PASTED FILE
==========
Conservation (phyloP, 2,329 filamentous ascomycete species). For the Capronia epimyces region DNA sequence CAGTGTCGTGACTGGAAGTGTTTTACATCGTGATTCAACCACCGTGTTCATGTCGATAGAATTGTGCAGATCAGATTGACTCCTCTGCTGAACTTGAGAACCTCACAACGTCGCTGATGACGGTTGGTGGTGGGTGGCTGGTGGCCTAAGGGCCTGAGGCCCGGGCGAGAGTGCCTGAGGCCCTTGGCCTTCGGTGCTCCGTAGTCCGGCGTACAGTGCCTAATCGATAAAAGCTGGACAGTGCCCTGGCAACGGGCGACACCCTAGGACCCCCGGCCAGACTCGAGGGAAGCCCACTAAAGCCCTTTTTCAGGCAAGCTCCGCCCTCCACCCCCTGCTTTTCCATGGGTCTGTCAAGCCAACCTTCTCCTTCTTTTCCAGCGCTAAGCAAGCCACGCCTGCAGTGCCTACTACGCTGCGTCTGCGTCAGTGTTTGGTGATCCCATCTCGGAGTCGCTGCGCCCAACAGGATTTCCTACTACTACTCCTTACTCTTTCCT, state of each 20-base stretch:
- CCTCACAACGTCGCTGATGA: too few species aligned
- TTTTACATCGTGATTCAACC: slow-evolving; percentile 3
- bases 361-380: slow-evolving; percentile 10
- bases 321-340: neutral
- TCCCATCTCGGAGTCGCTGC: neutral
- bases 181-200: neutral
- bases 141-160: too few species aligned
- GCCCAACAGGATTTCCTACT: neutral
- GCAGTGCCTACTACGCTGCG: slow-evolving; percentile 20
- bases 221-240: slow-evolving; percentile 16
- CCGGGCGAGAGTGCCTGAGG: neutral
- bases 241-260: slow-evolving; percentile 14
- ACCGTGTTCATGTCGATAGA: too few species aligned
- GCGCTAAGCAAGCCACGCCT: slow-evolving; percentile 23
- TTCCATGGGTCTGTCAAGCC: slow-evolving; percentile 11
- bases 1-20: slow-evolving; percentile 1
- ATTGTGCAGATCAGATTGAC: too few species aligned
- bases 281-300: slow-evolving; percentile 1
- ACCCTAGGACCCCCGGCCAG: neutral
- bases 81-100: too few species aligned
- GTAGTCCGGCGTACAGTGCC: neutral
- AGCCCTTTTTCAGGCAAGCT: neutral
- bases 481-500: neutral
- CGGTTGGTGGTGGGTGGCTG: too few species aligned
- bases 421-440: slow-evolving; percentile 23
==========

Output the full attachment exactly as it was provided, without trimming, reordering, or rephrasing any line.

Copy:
Conservation (phyloP, 2,329 filamentous ascomycete species). For the Capronia epimyces region DNA sequence CAGTGTCGTGACTGGAAGTGTTTTACATCGTGATTCAACCACCGTGTTCATGTCGATAGAATTGTGCAGATCAGATTGACTCCTCTGCTGAACTTGAGAACCTCACAACGTCGCTGATGACGGTTGGTGGTGGGTGGCTGGTGGCCTAAGGGCCTGAGGCCCGGGCGAGAGTGCCTGAGGCCCTTGGCCTTCGGTGCTCCGTAGTCCGGCGTACAGTGCCTAATCGATAAAAGCTGGACAGTGCCCTGGCAACGGGCGACACCCTAGGACCCCCGGCCAGACTCGAGGGAAGCCCACTAAAGCCCTTTTTCAGGCAAGCTCCGCCCTCCACCCCCTGCTTTTCCATGGGTCTGTCAAGCCAACCTTCTCCTTCTTTTCCAGCGCTAAGCAAGCCACGCCTGCAGTGCCTACTACGCTGCGTCTGCGTCAGTGTTTGGTGATCCCATCTCGGAGTCGCTGCGCCCAACAGGATTTCCTACTACTACTCCTTACTCTTTCCT, state of each 20-base stretch:
- CCTCACAACGTCGCTGATGA: too few species aligned
- TTTTACATCGTGATTCAACC: slow-evolving; percentile 3
- bases 361-380: slow-evolving; percentile 10
- bases 321-340: neutral
- TCCCATCTCGGAGTCGCTGC: neutral
- bases 181-200: neutral
- bases 141-160: too few species aligned
- GCCCAACAGGATTTCCTACT: neutral
- GCAGTGCCTACTACGCTGCG: slow-evolving; percentile 20
- bases 221-240: slow-evolving; percentile 16
- CCGGGCGAGAGTGCCTGAGG: neutral
- bases 241-260: slow-evolving; percentile 14
- ACCGTGTTCATGTCGATAGA: too few species aligned
- GCGCTAAGCAAGCCACGCCT: slow-evolving; percentile 23
- TTCCATGGGTCTGTCAAGCC: slow-evolving; percentile 11
- bases 1-20: slow-evolving; percentile 1
- ATTGTGCAGATCAGATTGAC: too few species aligned
- bases 281-300: slow-evolving; percentile 1
- ACCCTAGGACCCCCGGCCAG: neutral
- bases 81-100: too few species aligned
- GTAGTCCGGCGTACAGTGCC: neutral
- AGCCCTTTTTCAGGCAAGCT: neutral
- bases 481-500: neutral
- CGGTTGGTGGTGGGTGGCTG: too few species aligned
- bases 421-440: slow-evolving; percentile 23